1. Not finding help here? Sign up for a free 30min tutor trial with Chegg Tutors
    Dismiss Notice
Dismiss Notice
Join Physics Forums Today!
The friendliest, high quality science and math community on the planet! Everyone who loves science is here!

The amount of power supplied/received by the dependent current source

  1. Sep 5, 2012 #1
    1. The problem statement, all variables and given/known data
    http://imgur.com/jsIWS

    2. Relevant equations

    Ʃ [itex]V_{n}[/itex] = 0
    Ʃ [itex]I_{n}[/itex] = 0
    v = ir



    3. The attempt at a solution

    I combined the two 2Ω resistors into a single 4 Ω resistor because they're in series.

    Then I tried to use KCL but I got 2 unknowns in one equation.

    0.2A + [itex]\frac{Vi}{4}[/itex] = I
     
    Last edited: Sep 5, 2012
  2. jcsd
  3. Sep 5, 2012 #2
    Hi November,

    Are you familiar with Mesh Current analysis? I think you are getting ahead of yourself when you add the two resistors together. Try leaving them separate and applying Mesh Current analysis. That should give you two equations and two unknowns.

    Here is a short lesson on Mesh Current if you are unfamiliar with it or need a refresher:
    http://www.allaboutcircuits.com/vol_1/chpt_10/3.html (The first problem is very similar to yours.)
     
  4. Sep 5, 2012 #3
    I don't know the voltage of any of the devices in the circuit, so how can I use KVL?
     
    Last edited: Sep 5, 2012
  5. Sep 5, 2012 #4
    Hmm, I may have given a more complicated method than necessary. If you were to use Mesh Current, you would draw the 2 current loops. When you have a current source in a loop, then you can just define that loop current as the value of the current source (i.e. I1 = 0.2 A, I2 = V1/4). I have noticed there is an easier way, using what you already have done.

    If you only look at the top 2Ω resistor and write out Ohm's law in regards to it, that will give you a second equation that you can use with your first one in order to solve the problem.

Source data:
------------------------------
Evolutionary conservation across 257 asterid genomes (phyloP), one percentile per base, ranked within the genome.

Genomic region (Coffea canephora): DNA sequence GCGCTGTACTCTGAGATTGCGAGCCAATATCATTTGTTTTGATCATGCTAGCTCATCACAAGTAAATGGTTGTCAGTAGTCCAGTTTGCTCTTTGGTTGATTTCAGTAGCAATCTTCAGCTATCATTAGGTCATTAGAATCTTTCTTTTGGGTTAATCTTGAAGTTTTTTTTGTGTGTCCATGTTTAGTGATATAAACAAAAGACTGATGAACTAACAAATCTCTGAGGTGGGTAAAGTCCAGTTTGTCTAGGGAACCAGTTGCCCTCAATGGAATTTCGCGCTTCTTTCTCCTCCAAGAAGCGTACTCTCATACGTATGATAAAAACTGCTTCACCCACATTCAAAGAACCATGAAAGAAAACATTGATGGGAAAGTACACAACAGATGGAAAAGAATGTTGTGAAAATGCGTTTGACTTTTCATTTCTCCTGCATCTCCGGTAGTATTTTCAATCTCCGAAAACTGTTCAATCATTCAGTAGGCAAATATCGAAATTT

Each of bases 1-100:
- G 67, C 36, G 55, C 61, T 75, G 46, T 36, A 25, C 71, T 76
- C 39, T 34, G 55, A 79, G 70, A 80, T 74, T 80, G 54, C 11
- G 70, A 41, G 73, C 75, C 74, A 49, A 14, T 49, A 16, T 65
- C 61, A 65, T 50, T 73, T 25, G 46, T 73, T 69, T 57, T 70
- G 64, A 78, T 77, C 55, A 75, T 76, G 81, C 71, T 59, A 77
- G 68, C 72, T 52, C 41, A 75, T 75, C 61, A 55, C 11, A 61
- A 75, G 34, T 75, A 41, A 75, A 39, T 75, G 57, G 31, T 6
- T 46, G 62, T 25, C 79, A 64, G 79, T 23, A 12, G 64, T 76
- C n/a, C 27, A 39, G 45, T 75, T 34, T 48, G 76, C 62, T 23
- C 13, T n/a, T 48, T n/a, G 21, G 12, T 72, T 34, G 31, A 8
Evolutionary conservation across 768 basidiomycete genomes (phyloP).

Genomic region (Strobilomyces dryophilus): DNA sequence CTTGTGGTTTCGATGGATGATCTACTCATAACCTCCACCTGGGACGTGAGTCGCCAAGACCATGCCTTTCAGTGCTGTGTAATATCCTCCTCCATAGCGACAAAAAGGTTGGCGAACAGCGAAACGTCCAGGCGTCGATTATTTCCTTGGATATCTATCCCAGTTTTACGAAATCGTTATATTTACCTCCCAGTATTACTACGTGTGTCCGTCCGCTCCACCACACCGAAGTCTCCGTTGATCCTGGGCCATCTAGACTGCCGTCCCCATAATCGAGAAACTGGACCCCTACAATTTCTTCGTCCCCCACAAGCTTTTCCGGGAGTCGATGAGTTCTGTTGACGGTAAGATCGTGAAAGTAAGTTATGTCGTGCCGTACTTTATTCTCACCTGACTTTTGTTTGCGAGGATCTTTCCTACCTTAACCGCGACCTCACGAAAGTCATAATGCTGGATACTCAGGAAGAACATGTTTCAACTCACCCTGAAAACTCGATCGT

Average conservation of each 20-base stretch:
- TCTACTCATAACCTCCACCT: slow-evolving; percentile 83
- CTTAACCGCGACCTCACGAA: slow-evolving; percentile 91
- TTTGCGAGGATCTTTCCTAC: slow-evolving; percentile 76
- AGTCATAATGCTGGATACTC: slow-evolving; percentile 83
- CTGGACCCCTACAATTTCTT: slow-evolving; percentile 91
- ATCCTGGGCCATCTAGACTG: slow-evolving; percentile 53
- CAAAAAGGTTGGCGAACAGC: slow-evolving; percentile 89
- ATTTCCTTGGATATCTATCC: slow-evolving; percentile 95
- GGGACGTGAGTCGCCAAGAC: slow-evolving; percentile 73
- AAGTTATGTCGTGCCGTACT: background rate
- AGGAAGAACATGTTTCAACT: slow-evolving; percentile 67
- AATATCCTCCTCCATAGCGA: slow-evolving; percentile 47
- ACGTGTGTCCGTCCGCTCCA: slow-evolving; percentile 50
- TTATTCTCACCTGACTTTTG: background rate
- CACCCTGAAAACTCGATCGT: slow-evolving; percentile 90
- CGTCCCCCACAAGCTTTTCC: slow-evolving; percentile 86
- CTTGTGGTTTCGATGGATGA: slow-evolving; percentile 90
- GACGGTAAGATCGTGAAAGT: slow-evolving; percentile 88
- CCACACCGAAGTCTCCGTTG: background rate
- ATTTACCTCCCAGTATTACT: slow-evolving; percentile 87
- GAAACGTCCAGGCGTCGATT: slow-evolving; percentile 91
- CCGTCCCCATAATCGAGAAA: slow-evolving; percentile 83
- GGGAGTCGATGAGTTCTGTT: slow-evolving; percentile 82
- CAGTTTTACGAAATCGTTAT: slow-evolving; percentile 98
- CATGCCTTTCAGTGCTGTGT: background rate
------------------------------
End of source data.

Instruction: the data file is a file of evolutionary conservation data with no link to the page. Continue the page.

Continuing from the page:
6. Sep 5, 2012 #5
    Vi = 2I

    0.2A + [itex]\frac{Vi}{4}[/itex] = I

    0.2A = I - [itex]\frac{I}{2}[/itex]

    0.4A = I

    Did I do this right?
     
  7. Sep 5, 2012 #6
    That's what I got!

    You can always do an extra check by calculating the power produced (by the two current sources) vs. power consumed (by the two resistors). These should always be the same.
     
  8. Sep 5, 2012 #7
    The formula for power is P = IV, P= [itex]I^{2}[/itex]R
    So how can I check the power output of a current source?
     
  9. Sep 5, 2012 #8
    P = IV still applies.

    You know the current through the two resistors (0.4 A), and the equivalent resistance of the two series resistors is 4Ω. So to find the voltage from the top node to the bottom node, it's just:

    V = IR
    V = 0.4*4
    V = 1.6 volts

    Then P = IV!

    Edit: And maybe I should be clear that 1.6 volts is also the voltage across each current source.
     
  10. Sep 5, 2012 #9
    Do you mean the top and bottom nodes of the resistor or the current source? If you mean the resistor, then wouldn't the voltage drop be split between the two paths at the bottom node?
     
  11. Sep 5, 2012 #10
    But it's in parallel so they would have the same voltage right?
     
  12. Sep 5, 2012 #11
    Yep! I was just making a few doodles on the picture to illustrate that, so I'm going to post it anyways, even though you already got it. :smile:

    Voltage_Nodes.png
     
Know someone interested in this topic? Share this thread via Reddit, Google+, Twitter, or Facebook




Similar Discussions: The amount of power supplied/received by the dependent current source
Loading...